Blue Man Group visits Taiwan for first time in 10 years
Taipei, July 9 (CNA) After a hiatus of 10 years, one of the world's most popular performance art shows, Blue Man Group (BMG), kicked off in Taipei Tuesday, showcasing creative instruments, comedy, and original artistic performances.
The BMG shows, held July 9-14 at the Taipei International Convention Center, are part of the "Blue Man Group World Tour." After Taipei, the tour continues in Doha, Qatar Aug. 14-17, according to the BMG website.
Blue Man Group rehearsing in Taipei Tuesday
Nils Westermann, music director for the BMG World Tour, told CNA that show goers in Taiwan will see trademark instrument performances often referred to as "highlights" of BMG shows that facilitate a special connection with the audience.
"We have a few musical instruments that we always bring with us that are trademark for Blue Men, like the Drumbone, Big Drum, and the PVC Pipes, and of course we also brought them to Taipei this time. What I always hope and wish for the audience to realize is that we didn't just come here to present these instruments, they are our way to communicate with you," he said.
Nils Westermann, music director for the BMG World Tour
"The inspiration comes from finding something new and using everyday objects that can be found," Westermann said.
"So if I pick up a pipe for example, I can make this into a musical instrument even though someone else might not see it as that," he added.
The Drumbone, which resembles water piping, is carried by the Blue Men while one beats the opening like a drum and another pushes and pulls a slide to change its pitch.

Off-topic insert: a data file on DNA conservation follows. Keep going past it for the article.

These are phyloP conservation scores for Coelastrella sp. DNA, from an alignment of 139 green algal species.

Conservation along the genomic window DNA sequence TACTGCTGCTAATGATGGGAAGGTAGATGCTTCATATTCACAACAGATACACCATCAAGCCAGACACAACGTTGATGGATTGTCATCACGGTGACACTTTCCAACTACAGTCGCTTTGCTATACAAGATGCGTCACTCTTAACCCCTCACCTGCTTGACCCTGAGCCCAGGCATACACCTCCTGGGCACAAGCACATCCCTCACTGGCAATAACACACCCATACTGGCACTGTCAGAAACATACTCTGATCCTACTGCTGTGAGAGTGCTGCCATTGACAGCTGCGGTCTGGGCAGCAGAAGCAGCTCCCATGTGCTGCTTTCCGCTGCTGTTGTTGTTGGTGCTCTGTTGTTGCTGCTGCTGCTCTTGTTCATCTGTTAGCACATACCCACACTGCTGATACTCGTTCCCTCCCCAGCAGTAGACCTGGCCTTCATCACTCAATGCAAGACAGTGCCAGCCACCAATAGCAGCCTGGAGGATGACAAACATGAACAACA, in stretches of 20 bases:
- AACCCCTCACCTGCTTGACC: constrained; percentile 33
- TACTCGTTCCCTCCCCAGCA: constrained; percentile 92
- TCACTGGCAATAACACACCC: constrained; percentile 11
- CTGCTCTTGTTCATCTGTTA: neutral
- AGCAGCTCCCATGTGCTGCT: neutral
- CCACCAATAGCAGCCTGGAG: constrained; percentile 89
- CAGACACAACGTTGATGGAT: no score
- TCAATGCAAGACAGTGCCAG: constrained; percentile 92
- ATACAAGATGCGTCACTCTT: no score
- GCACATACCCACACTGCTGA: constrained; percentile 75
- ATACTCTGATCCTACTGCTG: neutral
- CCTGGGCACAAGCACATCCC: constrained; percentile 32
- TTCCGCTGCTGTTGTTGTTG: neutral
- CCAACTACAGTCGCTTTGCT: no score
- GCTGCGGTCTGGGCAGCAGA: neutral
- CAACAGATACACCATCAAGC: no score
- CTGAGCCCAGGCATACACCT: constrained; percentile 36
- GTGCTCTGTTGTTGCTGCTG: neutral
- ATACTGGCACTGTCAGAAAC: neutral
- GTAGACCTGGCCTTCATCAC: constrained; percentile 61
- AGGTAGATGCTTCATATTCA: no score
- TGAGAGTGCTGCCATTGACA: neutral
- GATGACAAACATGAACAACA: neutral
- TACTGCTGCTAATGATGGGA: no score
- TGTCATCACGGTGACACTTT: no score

Another iconic instrument is the big drum, which is taller than an average person and is beat with a large round mace-like hammer, while the PVC Pipes are made up of long rows of PVC pipes that make different sounds when hit.
Blue Man Benedict Smith (left), Brian Tavener (center), and Thom Racket (right) rehearsing on the PVC Pipes instrument in Taipei Tuesday
"And the Blue Men, since they don't talk or sing songs, they use different ways to communicate and those instruments do exactly that, so when you hear the instrument and hear the sound it gives you a certain emotion and it can build up tension and it can really connect with the audience and this is why we have these instruments and why they work so well to achieve that," Westermann said.
The connection that is made through the instruments is taken to another level when BMG tries to turn its audience into a part of the show to create an experience that leaves people feeling lively, happy and alive, he added.
Blue Man Benedict Smith
"One bit that is always special is when the Blue Men go into the audience to make the whole theatre a part of the stage. They find someone in the audience that they take up on stage and create something together, and that is always special because this person is kinda representing the entire audience and it gets really close (intimate) and a special moment is created," Westermann said.
Adam Erdossy, the Blue Man Captain for the BMG World Tour and a Blue Man since 2006, said the show creates a unique experience for every different audience because of the way it is presented.
Adam Erdossy, the Blue Man Captain for the BMG World Tour
"Since the Blue Man doesn't communicate with words, it communicates in a much more fundamental, much more primal way through music and the sheer physicality of the human body, that makes everybody in the audience tune into that differently and that makes every show and every experience different," he said.
BMG, which has performed for over 35 million people around the world, is the brain child of three New York performing artists Matt Goldman, Phil Stanton and Chris Wink, who started the concept in the 1980s as the original three Blue Men.
Currently, there are 70 Blue Men performing in Boston, Chicago, Las Vegas, New York, Orlando, and Berlin, in addition to those touring the world.
BMG last performed in Taipei in August 2009.
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